In the beginning of Parashat Tazria, amidst its discussion of the laws relevant to a woman after childbirth, the Torah (12:3) briefly reiterates the command of berit mila – circumcising a boy on his eighth day of life. The Gemara in Masekhet Shabbat (132b) infers from this verse that circumcision must be performed even if a tzara’at infection is present on the foreskin. Normally, it is forbidden to surgically remove a piece of skin with a tzara’at infection instead of following the procedures which the Torah outlines later in Parashat Tazria regarding tzara’at. However, an exception is made if such an infection appears on the foreskin, in which case the foreskin is removed in fulfillment of the mitzva of berit mila.
Rav Eliezer Horowitz of Tarnogrod, in his Noam Megadim, suggests that this halakha symbolically conveys a meaningful lesson about people and their ability to change. The Torah on a number of occasions metaphorically depicts repentance and positive change as the “circumcision” of the heart. For example, Moshe admonishes in Sefer Devarim (10:16), “You shall circumcise the foreskin of your heart, and no longer stiffen your neck.” Similar to the image of a “stiff neck” – which refers to the refusal to “bend,” to change one’s habits or attitudes – the image of the “foreskin of the heart” describes the stubborn refusal to be impacted. When a person is impervious to change, it is as though a thick, protective layer covers his heart, shielding it from influence – much like the foreskin concealing the male organ. And thus the process of opening one’s mind to embrace new ideas or behaviors is allegorized as the “circumcision of the heart,” the removal of the “foreskin” which had previously protected the heart from being molded in any way. Likewise, later in Sefer Devarim (30:6), Moshe foresees the time in the future when “the Lord your God shall circumcise your heart and the heart of your children to love the Lord your God with all your heart and all your soul…” – opening our hearts to be receptive to guidance, instruction and inspiration.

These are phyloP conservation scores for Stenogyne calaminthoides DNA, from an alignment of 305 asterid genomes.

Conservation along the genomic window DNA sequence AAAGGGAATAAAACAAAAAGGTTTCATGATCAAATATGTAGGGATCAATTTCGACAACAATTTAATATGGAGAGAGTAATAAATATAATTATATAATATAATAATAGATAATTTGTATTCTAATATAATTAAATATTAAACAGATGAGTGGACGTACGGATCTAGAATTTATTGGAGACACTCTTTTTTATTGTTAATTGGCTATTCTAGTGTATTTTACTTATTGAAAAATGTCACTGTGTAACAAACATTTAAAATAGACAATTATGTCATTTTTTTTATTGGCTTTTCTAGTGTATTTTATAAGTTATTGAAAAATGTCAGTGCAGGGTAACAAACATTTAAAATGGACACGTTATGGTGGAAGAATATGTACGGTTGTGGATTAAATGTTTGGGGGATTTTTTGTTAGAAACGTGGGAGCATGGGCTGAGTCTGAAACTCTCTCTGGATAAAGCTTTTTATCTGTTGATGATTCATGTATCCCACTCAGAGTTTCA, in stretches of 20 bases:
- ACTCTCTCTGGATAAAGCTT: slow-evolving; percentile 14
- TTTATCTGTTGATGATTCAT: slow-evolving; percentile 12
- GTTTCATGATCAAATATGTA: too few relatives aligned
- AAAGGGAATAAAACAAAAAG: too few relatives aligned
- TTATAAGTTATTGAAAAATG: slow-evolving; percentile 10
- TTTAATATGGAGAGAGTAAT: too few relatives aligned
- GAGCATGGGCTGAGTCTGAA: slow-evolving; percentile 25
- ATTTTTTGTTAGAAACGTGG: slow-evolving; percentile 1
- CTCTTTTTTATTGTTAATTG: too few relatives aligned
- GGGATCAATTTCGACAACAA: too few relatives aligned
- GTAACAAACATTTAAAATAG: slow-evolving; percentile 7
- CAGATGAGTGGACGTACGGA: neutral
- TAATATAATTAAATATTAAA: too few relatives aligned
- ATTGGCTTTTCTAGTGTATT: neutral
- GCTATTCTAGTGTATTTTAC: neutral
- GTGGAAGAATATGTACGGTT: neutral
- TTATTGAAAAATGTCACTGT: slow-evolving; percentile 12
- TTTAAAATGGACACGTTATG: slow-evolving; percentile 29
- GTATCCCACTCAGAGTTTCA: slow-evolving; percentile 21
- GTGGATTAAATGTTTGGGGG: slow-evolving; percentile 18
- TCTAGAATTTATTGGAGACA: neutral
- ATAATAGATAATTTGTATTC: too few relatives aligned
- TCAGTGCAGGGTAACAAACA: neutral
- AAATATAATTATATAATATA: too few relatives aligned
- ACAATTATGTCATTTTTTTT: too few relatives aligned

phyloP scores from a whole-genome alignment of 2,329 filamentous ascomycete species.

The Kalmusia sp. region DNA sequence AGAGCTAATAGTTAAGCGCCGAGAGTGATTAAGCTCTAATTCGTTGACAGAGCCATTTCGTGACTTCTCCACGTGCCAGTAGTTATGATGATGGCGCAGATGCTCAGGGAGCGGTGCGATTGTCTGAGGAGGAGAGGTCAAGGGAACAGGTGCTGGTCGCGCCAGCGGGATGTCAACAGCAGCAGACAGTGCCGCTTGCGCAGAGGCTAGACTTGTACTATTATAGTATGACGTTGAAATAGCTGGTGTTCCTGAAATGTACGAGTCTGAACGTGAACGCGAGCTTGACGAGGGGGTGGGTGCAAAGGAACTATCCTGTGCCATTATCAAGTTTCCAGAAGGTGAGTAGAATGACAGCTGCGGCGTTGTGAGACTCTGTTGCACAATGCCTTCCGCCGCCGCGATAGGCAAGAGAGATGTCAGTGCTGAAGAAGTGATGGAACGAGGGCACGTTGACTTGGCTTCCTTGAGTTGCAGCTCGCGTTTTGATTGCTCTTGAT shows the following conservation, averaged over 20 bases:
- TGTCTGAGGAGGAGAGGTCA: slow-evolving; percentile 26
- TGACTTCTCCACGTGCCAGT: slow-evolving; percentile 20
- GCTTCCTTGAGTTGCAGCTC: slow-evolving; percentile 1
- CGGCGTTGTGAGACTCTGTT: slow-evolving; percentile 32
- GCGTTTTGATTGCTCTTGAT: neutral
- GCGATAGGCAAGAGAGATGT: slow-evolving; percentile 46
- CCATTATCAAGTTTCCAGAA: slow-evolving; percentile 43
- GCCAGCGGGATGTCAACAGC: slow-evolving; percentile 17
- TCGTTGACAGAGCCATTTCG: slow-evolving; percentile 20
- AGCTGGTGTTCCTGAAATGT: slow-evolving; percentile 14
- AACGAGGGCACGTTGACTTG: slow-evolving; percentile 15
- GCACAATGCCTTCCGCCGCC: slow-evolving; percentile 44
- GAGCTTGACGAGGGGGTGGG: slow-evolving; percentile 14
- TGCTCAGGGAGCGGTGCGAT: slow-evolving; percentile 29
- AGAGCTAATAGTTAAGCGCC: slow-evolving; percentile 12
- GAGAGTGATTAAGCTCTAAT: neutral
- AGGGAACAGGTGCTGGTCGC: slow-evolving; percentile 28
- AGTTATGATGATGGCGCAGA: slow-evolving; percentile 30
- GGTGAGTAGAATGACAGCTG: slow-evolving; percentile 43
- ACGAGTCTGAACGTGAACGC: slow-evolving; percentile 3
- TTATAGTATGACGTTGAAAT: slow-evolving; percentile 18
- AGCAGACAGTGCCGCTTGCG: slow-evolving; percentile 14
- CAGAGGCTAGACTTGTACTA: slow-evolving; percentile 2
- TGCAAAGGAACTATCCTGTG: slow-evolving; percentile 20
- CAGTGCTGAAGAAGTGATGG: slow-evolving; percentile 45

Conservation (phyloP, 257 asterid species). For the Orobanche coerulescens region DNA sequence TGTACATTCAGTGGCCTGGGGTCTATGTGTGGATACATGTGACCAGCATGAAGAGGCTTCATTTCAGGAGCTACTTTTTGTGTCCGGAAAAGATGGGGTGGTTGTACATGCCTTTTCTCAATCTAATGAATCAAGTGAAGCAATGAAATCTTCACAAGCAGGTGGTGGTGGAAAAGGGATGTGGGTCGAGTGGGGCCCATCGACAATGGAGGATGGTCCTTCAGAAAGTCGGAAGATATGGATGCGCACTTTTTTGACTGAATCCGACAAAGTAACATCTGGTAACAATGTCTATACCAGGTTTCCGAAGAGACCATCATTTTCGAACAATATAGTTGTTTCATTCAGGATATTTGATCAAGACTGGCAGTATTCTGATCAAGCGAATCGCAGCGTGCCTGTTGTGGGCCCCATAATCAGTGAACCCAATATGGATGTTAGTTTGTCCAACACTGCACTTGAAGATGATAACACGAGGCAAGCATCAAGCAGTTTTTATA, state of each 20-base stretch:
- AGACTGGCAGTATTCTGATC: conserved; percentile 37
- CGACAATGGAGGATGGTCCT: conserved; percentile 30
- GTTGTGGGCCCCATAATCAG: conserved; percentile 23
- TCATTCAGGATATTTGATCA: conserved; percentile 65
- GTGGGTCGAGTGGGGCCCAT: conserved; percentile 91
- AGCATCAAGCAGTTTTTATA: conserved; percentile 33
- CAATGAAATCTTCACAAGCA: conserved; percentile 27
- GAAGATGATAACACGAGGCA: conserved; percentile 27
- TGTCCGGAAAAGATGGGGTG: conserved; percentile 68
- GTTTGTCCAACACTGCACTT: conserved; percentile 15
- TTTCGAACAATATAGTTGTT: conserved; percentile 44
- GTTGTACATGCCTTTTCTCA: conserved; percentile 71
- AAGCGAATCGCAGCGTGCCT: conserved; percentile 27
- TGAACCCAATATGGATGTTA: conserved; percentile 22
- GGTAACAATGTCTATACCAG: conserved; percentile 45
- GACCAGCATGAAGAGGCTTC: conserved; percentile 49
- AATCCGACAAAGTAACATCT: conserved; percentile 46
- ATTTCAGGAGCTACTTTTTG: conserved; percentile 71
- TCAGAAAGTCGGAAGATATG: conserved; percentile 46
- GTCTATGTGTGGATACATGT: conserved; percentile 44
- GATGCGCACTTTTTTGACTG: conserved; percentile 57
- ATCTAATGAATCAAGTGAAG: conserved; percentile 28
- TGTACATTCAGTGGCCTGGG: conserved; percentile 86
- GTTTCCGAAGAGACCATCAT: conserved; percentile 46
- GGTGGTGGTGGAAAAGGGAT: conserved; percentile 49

Tzara’at infections are commonly viewed as a punishment that would befall a person for the sin of lashon ha-ra – of speaking about people with arrogant disdain. The Noam Megadim sees tzara’at as a manifestation of hubris, of a feeling of superiority stemming from overconfidence. And on this basis, the Noam Megadim proposed a symbolic explanation of the halakha requiring circumcision even if the foreskin is afflicted by tzara’at. This halakha teaches that we are capable of “circumcising the heart” of even those stricken with “tzara’at” – with snobbery and arrogance. We might assume that when the “foreskin” covering a person’s heart is afflicted with “tzara’at” – hubris and conceit, no change can be effected. If somebody feels certain that he knows better than everyone else, that his ideas and lifestyle are correct and above scrutiny, it might appear that his heart can never be “circumcised.” In truth, however, even such an individual is capable of change. The possibility still exists of removing the cover off the person’s heart. We are to acknowledge and believe in the human capacity to change even when such change seems impossible, because even the thickest “foreskin” over a person’s heart is capable of being removed to allow the heart to be inspired and the person to grow.